There is a huge migration into Drupal going on right now.
  • We actually we have 258 sites. All sites looks the same and changes need to be pushed across all sites.
  • This session won’t answer the question why we have so many sites, but it will tell:

    What infrastructure we have
    How we develop websites
    How we perform daily tasks
    And How we create new sites
  • I would like to start with our infrastructure as it is an important part for understanding.
  • It’s obvious we are using Drupal content management system :)

    We have configuration, views, content types and even custom code stored inside features. Each feature represents specific part of the functionality such as Homepage, Image rotator, List pages, etc.

    When new site is installed features are enabled by install profiles. An install profile also provides some basic configuration that could not be stored in features and creates Lorem Ipsum content. We have Unit and School install profiles which provide slightly different functionality.
  • There are several ways to organise multiple Drupal sites. We use Drupal multisiting, which comes out of the box. It allows us to store physically all of our sites within a same Drupal directory. This also saves a space on the server. However each site uses own files directory and a database.
  • A few words about multi siting for those who don’t know. It is a standard Drupal feature. To add new site you have to create subsite directory in the sites directory. You also need to specify domains associated with this sitename in sites.php file.
  • This is a sample content of sites.php file. Here we assign production, test and dev domains for subsites. This makes Drupal know which site you are accessing when hitting a URL with a specific domain.

    In reality in sites.php we have 200 and more blocks like this ;)
  • We moved out common site settings from the settings.php into common.settings.inc, which is included into every settings file. That trick saves a lot of time if you need to update settings for all of the subsites and makes possible to override setting for a specific website.

    Also all modules that are common to all the sites could be stored in the all directory.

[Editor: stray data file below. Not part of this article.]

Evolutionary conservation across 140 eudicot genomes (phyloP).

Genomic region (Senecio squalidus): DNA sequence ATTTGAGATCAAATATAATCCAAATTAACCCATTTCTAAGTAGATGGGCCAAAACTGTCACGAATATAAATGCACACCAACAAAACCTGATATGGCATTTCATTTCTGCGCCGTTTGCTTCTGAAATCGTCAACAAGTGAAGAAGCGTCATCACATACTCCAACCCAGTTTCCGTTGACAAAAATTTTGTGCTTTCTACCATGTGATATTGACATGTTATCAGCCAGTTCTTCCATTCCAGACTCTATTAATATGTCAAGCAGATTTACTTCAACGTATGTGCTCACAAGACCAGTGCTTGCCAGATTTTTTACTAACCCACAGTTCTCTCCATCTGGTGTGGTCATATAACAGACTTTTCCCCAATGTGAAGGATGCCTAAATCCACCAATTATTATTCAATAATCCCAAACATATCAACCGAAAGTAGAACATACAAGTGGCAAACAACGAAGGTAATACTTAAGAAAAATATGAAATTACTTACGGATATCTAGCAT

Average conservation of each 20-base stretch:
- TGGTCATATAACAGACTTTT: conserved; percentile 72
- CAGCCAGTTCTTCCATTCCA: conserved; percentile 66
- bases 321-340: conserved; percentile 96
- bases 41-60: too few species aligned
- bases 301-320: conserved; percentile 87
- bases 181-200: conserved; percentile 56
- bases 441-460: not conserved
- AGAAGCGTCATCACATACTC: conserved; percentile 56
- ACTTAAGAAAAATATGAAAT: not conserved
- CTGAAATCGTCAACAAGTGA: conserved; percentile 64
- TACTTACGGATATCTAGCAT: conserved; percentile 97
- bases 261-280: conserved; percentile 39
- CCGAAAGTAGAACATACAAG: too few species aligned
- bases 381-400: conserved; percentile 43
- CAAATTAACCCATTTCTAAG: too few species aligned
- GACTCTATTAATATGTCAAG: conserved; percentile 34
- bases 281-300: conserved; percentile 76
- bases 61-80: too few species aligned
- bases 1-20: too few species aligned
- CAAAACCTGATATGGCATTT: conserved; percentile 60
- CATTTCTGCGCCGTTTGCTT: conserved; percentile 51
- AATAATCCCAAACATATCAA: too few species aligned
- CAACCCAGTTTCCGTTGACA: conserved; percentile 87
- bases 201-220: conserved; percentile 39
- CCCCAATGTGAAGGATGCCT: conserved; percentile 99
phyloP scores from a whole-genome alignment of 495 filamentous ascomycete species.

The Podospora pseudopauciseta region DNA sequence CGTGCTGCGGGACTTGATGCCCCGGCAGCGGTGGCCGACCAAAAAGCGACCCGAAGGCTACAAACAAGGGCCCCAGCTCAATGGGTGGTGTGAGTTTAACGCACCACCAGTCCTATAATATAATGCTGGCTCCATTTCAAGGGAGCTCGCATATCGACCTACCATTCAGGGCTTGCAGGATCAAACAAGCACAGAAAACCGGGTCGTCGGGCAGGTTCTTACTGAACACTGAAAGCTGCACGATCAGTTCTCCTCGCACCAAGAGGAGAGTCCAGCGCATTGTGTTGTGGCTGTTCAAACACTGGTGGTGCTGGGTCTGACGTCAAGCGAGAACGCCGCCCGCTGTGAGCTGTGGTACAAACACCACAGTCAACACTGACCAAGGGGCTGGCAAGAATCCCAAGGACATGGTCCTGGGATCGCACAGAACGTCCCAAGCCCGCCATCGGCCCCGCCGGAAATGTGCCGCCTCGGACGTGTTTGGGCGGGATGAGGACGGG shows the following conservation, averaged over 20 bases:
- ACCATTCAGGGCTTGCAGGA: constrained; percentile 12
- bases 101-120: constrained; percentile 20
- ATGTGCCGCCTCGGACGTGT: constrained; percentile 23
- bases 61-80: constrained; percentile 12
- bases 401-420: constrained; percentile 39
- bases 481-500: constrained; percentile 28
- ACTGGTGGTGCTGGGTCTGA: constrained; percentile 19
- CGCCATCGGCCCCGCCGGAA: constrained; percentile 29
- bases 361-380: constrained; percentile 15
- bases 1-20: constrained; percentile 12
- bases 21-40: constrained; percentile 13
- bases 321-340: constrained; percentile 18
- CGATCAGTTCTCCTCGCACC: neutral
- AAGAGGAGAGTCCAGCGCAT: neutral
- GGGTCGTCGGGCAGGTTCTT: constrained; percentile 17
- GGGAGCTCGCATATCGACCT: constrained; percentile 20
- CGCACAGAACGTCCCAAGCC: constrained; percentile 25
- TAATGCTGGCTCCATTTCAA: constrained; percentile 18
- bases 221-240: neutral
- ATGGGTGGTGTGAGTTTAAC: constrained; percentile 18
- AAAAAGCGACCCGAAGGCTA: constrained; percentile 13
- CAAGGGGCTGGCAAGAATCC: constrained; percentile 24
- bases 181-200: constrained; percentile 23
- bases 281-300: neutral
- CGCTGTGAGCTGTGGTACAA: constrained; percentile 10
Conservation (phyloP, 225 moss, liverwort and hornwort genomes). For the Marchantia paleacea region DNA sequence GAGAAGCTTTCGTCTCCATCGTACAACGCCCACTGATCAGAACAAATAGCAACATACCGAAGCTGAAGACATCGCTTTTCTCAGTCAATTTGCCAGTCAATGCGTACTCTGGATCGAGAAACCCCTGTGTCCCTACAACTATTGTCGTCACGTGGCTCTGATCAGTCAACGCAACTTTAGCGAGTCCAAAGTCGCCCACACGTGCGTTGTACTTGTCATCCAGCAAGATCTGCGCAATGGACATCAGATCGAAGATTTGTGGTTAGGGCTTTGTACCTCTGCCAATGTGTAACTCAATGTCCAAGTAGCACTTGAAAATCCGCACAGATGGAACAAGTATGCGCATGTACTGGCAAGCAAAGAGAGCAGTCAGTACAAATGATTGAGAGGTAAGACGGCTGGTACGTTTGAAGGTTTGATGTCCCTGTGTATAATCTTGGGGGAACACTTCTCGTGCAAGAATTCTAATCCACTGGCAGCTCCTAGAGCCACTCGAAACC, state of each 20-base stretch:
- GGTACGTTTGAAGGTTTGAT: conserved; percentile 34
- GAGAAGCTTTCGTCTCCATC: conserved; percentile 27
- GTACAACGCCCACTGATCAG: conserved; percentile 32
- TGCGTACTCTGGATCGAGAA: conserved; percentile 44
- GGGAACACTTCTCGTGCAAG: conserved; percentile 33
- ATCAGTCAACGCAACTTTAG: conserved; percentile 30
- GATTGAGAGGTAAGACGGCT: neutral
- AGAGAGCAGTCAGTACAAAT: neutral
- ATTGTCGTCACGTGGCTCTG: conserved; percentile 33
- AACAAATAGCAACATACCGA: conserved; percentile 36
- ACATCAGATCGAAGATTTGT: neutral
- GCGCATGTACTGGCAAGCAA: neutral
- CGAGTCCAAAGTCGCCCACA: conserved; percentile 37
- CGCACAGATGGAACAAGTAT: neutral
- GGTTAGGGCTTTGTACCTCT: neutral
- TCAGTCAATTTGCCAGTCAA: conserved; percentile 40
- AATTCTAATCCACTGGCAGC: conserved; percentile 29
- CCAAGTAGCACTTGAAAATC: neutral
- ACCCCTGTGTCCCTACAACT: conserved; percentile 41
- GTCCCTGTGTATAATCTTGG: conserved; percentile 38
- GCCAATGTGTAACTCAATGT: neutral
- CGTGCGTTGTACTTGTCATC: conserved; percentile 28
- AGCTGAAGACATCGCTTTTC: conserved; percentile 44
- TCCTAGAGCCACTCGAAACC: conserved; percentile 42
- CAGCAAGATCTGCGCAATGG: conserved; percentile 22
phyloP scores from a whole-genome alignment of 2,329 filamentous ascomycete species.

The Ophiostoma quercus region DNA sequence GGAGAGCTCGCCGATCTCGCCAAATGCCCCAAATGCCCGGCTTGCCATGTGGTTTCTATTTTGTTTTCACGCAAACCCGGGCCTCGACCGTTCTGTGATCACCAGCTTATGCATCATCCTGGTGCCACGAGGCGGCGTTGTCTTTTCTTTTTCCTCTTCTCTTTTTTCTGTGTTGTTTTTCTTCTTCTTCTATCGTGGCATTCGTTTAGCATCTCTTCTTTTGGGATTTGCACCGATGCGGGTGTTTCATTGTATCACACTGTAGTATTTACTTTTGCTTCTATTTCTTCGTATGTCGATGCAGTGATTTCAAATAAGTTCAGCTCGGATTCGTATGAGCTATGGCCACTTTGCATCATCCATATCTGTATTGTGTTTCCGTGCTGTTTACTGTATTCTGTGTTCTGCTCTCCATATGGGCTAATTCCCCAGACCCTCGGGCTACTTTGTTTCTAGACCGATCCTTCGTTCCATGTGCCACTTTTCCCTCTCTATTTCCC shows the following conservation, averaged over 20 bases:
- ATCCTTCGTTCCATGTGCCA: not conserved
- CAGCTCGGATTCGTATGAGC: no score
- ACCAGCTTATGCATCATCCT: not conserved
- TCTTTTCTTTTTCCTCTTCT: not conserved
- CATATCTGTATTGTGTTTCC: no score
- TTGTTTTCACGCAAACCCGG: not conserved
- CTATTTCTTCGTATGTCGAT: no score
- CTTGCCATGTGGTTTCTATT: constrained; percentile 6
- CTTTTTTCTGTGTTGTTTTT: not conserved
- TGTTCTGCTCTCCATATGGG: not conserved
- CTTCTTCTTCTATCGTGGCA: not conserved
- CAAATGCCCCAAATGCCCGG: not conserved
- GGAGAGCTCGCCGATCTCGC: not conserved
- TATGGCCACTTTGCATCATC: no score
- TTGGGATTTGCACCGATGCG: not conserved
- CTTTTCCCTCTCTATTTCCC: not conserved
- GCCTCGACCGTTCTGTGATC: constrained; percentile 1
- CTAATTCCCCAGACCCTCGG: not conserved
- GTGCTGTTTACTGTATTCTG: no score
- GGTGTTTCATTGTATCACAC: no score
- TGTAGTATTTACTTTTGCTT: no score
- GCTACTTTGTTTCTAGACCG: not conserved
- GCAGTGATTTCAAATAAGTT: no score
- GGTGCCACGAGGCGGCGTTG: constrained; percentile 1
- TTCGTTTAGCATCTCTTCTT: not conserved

• And now it is an interesting topic. We have Single Sign On feature for all university services. User accounts are created via LDAP.

    We use simpleSAMLphp library and Drupal module called same name to implement Single Sign On functionality. Anybody who has a university account can log in to any Drupal site.

    When GU user logs in into the website via SAML a corresponding Drupal user is created automatically in this case.
  • And of course we use Drupal cloud. It is very well known Drupal cloud and it is really hard not to guess a name of it :) Of course it is Boston based Drupal company :) I am not doing any advertisement ;)
  • Let’s go further and talk about how we perform local development. Actually some automation starts here.
  • As there are 200 and more sites, curtain bugs could only be reproduced on the few of them, so we needed an ability to quickly setup any subsite locally in just a few minutes.
  • Do you know that many developers are very lazy and me to :) Each time I enter a new job I create sitesync script :) This scripts copy site from server to local environment.
  • Here is a demo of how it works. Here we are. We have ready site for a local development just in few seconds.

    I shortened this video. In reality it takes 2 minutes, though it is significantly less then if you do it manually, which can take up to 30 minutes or even 1 hour.
  • In this slide I highlighted only important parts of the code of the script.

    First snippet shows how we get DB from the remote server using Drush. There is a reason why I run drush through the SSH. When I specify subsite using -l key it is not correctly working from my machine. I think it depends on the operating system. So may be in the future we will use vagrant.